Have you ever heard of drey’s library? No? Well you should really check it out. She has a ton of great reviews, interviews, and some giveaways. Also, if you need another reason, I’m her featured author in January! So clearly she has exceptional taste as well. Right now there is an interview up, and I’ll be doing a couple of guest posts through the month. The interview was a lot of fun. You can read it here.
Tag Archives: The Stolen
Making Fantasies Come True
On Wednesday, Jan 14th, I’ll be doing a signing at The Fountain Bookstore in Richmond VA (6:30pm). I’ll be appearing with David B. Coe, aka D.B. Jackson, author of the Theiftaker series. I’ve read the first book and it’s a great read!
This event looks to be one to remember, and I’m sure great fun will be had by all. You should all come, and bring anyone you’ve ever met. Yes, even Kevin from accounting. I know how he is, but everyone deserves some fun, even Kevin. There will be not one, but two authors and the only thing more fun than that is a barrel of monkeys, and only Capuchin monkeys. Everyone knows they’re the most fun.
The Fountain Bookstore, 1312 E. Cary Street, 6:30pm. Be there, or live forever in regret.
Up Against the Ropes
The voting for The Qwillery Debut Author Cover of the Year was set to end on Jan 4th, and thanks to friends and supporters, The Stolen had been in the lead. However, voting has been extended to the 9th and The Stolen (which undoubtedly has the best cover of the group) has slipped to third place. I admire and give kudos to the two other who have rallied hard and pushed by me….but now it’s time to retake the lead. I’m not to proud to beg, and beg I shall. I need every vote I can get. You can vote on the same device every couple of days, and each device (usually) allows another vote. So please, pretty please with sugar on top, vote for The Stolen. Get your family to vote for The Stolen. Get your friends, your neighbors, your coworkers, that strange guy you pass on the street, and even your pets to vote! If we pull this off and win, I’ll be hosting another giveaway for signed copies of The Stolen, three copies, and that includes international entries. So, help me out. Go vote! Vote early, vote often, then vote again!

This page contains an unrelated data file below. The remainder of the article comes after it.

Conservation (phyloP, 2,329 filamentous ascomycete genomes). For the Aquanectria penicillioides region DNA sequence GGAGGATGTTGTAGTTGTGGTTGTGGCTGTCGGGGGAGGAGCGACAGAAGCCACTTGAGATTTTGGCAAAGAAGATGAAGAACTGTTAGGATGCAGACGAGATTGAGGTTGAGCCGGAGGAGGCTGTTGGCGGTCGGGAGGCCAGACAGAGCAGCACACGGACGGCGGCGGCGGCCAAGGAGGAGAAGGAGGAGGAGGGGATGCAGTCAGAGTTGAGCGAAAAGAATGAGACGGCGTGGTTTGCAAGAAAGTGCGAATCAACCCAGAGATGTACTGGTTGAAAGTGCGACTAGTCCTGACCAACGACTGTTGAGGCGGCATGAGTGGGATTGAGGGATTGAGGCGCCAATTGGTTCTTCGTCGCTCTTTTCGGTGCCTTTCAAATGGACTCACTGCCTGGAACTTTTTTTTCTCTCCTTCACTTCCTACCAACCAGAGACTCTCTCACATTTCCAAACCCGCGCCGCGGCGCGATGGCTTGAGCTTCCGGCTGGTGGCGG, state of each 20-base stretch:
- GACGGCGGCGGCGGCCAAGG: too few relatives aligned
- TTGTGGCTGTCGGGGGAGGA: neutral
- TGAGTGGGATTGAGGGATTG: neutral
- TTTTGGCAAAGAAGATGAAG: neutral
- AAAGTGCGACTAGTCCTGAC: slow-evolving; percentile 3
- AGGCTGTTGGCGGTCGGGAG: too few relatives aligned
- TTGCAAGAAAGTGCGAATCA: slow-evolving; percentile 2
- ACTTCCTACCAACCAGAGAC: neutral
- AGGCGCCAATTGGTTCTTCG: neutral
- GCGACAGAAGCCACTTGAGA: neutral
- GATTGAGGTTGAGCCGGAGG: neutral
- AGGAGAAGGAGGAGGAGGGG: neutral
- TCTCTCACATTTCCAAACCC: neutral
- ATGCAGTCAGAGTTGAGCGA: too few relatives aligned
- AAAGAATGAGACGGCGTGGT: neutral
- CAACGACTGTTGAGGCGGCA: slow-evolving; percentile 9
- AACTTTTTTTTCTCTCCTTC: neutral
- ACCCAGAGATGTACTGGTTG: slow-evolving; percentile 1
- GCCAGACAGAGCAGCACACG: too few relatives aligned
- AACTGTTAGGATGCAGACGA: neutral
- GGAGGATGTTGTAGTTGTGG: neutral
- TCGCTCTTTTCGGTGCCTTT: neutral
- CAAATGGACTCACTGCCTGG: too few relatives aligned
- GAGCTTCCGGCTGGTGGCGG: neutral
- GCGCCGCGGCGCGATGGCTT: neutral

Debut Author Challenge Cover Wars
This Means War!
In July, I won The Qwillery‘s debut author cover war. Now the winners for each month are competing for the best of 2014. We all know the cover of The Stolen is the best, so let’s make it official, shall we? Sure, you could vote for someone else, but really, why would you want to?
Vote here! Vote often! Have your friends vote! Have your family vote! Get strangers to vote!
Happy December 23rd
Today you get a two-fer! First a reminder I’ll be at the Barnes & Noble in Santee CA from 12pm to 2pm. You can get a copy of The Stolen signed, or I’ll sign someone else’s book if that’s your thing. I’ll have some neat stuff to give away, and if you get there early, I’ll even have cookies! Come and say hi.
Now, back to our regularly scheduled Advent Blog. Today I’m going traditional. I’m not overtly religious, but there some carols I think are truly beautiful. Carol of the Bells is one of those songs. This version even comes with a rather spectacular light show!
O Holy Night is another song that I find almost haunting, especially when sung by a children’s choir.
Christmas Time Events And Beyond
So I’ll be in San Diego over Christmas and I’ll also be doing some events while I’m there! Are you in the area? Do you think a west coast Christmas sounds nice? Stop by and see me!
Or if you live near Richmond VA, I’ll be doing an event there in January.
You can get all the details here.
If you can’t make it to any of those events, that’s okay. You can get a signed copy of The Stolen from the nice people at Gibson’s Bookstore. You can visit their store, or if you don’t live near NH, you can visit their webpage, or call them (603-224-0562). They’ll sell you a signed copy and happily send it to you. There will even be a little extra something for the first few people who order!